In 1901 he was assigned a position as Captain of the battleship Rostislav of the Black Sea Fleet and in 1903 he became a junior flag-officer. At the same time he held the position of the chief executive of the Merchant Fleet and Ports and developed new merchant shipping lines, training centres and improved the Russian fuel supply infrastructure.
With the outbreak of the Russo-Japanese War in January 1904 he set up and commanded Russian auxiliary cruiser squadrons deployed in the Red Sea and Atlantic on privateering missions. Their operation started successfully capturing several cargo ships loaded with military contraband bound for Japan but in a few months the cruisers had to be called back due to British political pressure.
Russia's defeat in the Russo-Japanese War resulted in a loss of all (with a few exceptions) capital warships deployed in the area and a need to reconsider Russian naval policy and to draw lessons. Grand Duke Alexander established a private fund and collected donations to restore the naval power by building new types of ships according to a revised naval programme. In 1905 he assumed command of a new destroyer division built by the raised money, which will be the most efficient fighting force in WWI. He was involved in development of a new battleship class Petropavlovsk completed just before and during WWI - the major fighting force on sea. Additionally, his talent and bright mind allowed him to adapt technical progress for the military made him a key figure in the development of the Russian air force. In 1909 he set up the first aviation school in Sebastopol and arranged the supply of Blerio airplanes and expertise to Russia.
Soon Russia was able to produce its own aircraft. By August 1st 1914, Russia had 244 combat airplanes against 232 of Germany ( France had 138, Britain - 56, Austria-Hungary - 30 planes respectively) and was the only country to have bombers.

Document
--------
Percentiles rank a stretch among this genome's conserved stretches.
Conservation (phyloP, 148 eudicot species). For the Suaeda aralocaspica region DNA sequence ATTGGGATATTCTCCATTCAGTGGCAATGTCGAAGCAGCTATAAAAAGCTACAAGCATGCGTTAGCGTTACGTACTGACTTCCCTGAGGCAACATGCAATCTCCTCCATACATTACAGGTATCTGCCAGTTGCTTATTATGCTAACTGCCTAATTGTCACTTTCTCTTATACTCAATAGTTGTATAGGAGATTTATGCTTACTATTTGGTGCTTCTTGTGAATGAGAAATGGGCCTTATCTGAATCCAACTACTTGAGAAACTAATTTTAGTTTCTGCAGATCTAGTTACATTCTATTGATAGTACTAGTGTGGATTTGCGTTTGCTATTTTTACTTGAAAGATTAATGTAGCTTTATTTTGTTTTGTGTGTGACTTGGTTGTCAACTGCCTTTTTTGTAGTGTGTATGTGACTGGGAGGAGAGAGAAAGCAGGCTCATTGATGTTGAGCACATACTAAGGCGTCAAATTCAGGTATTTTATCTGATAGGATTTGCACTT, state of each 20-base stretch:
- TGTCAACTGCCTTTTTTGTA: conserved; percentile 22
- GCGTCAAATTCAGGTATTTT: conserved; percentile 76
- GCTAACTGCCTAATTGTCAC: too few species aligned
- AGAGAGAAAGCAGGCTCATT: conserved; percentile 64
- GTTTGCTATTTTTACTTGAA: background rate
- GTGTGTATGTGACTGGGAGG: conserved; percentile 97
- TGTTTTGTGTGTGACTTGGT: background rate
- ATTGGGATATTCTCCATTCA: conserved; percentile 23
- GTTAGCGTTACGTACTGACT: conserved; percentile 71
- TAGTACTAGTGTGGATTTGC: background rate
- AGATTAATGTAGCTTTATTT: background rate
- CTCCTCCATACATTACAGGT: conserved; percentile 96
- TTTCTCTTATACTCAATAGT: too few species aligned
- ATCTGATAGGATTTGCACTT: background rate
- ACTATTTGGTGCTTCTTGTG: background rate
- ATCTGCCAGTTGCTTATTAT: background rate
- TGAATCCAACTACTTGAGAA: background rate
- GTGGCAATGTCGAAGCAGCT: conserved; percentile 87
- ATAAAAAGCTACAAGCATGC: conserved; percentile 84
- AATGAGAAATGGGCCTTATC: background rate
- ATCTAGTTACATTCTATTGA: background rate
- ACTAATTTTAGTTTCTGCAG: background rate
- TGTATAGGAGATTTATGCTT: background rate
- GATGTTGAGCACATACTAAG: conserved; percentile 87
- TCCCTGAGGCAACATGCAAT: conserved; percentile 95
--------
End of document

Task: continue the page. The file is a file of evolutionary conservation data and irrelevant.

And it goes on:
With the outbreak of WWI he was the commander of the air force of the Southern front and in 1915 became its Commander-in-Chief. It should be mentioned that during the war the significance of the air force was often underestimated, its task was mainly focused on reconnaissance and correction of artillery fire.
Upon the abdication of Nicholas II in March 1917 Grand Duke Alexander was dismissed from all his offices. In November 1917 he was arrested and placed with his family under house arrest in his Crimea estate Ai-Todor. He was not aware that his death was already authorized by the Bolsheviks (his brothers Nikholay, Sergey and Georgy were shot in 1918 in St. Petersburg). He escaped death only because of squabbles among numerous political groupings in Crimea and later, through presence of German troops. Upon surrender of Germany the British authorities arranged evacuation of the Ai-Todor prisoners. December 24, 1918 was the last day he saw Russia as he sailed to France on board HMS Foresight. In Paris he tried desperately to convince the former Allies to give more support to restore peace and order in Russia but failed to find understanding. As an emigrant he concentrates on archeology and carries out a number of very successful excavations. In 1928 he moved to the United States, where he died in 1934, of a heart attack.
Grand Duke Alexander Mikhailovitch - Reminiscences New York, 1932